When it is time to add a dust collector to your application, you have to find a place for the dust collector. This isn’t always easy. New facilities are usually designed around the equipment that is being installed. However when a system in an existing facility is modified or installed, you will have limited space to install the dust collector system. There are four factors that you should take into account when finding a place for your dust collector. (Part 1 of 4)
One of the most important factors to take into account is the explosibility of the dust. If the dust is explosive you will have to make sure the location of the dust collector conforms with the appropriate NFPA specification.
The NFPA specifications require dust collectors to be located outdoors if they have explosive dust, unless specific explosion venting or mitigation equipment is being used. Even if your dust collector is located outdoors, it should still have venting, because you don’t want your collector to create shrapnel during and incident.
One of the most common and least expensive explosion protection methods is the installation of explosion vents on the dust collector. The explosion vent directs the pressure wave out of the vessel through an area, thereby controlling the explosion. This protects the dust collector from the worst of the damage.
When using explosion vents, it does matter if your dust collector is indoors out outside. When located indoors, the explosion is required to be vented outside. The vent is connected to ductwork to an opening in an outside wall or roof. When this is used, the dust collector should usually be within 5 feet of the wall.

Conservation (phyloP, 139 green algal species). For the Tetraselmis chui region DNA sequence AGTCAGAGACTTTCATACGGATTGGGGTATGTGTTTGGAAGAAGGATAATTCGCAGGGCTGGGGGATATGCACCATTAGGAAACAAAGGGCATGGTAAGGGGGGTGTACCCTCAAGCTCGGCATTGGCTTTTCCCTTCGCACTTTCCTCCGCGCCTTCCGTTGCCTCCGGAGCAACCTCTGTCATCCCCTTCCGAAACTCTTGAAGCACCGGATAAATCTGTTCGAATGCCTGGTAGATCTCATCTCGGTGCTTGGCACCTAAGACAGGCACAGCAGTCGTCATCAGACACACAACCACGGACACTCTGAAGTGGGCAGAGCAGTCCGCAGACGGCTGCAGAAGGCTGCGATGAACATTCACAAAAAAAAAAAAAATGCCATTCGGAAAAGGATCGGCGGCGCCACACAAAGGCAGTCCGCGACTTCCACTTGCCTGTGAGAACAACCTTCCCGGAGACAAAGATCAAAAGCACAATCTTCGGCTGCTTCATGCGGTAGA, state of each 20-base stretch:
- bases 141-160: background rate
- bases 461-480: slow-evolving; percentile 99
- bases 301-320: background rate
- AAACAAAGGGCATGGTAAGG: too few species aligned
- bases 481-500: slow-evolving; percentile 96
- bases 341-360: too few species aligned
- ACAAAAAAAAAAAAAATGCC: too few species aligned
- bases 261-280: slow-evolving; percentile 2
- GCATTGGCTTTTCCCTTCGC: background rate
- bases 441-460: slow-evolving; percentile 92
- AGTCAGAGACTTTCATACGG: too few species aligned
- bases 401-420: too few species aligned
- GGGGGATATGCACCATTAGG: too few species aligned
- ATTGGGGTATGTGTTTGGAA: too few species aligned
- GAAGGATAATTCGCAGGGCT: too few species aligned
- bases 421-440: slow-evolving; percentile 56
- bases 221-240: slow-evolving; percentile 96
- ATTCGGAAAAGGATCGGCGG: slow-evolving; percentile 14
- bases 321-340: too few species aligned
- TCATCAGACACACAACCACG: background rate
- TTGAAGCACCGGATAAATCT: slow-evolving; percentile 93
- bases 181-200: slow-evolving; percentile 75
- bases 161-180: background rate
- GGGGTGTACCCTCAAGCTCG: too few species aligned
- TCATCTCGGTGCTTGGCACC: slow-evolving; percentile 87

When the dust collector is outdoors it should be orientated so that the explosion vents are directed away from the building and any other equipment. The vents should also be directed away from any walkways, roadways, and areas where employees would be. (Ex. Rally points, picnic tables, etc.)
A flameless vent can be used instead, which allows the dust collector to be installed inside without venting it outdoors. The flameless vent directs and vents the explosion as a standard vent, but it has metal fins mounted on the vent so the explosive wave travels past the fins. The metals fins rapidly cool the wave, stopping the flame, so only a hot pressure wave is left. Enough room must be left around the flameless vent so that adjacent equipment isn’t damaged. The vent area should not be an area where workers are or a walkway.
Chemical suppression is another technology that is used to protect dust collectors from explosions. The technology uses non-explosive chemicals to flood the dust collector and prevent an explosion. Sensors located in the dust collector and the ductwork measure the temperature and pressure to monitor for an explosion. When they detect an explosion the chemical suppression system is activated.
Chemical suppression systems require yearly maintenance to make sure the system is still protected. So the sensors and chemical canisters need to be accessible for the maintenance checkups. This means platforms or open spaces for portable lifts should be located around the equipment.
To learn more about which dust collector, please contact our experts at 440-543-7400 or visit our website: www.dustcollectorhq.com.
Click below and watch our Webinar that offers a thorough explanation of the changes in NFPA 68 and how they may affect your existing system design.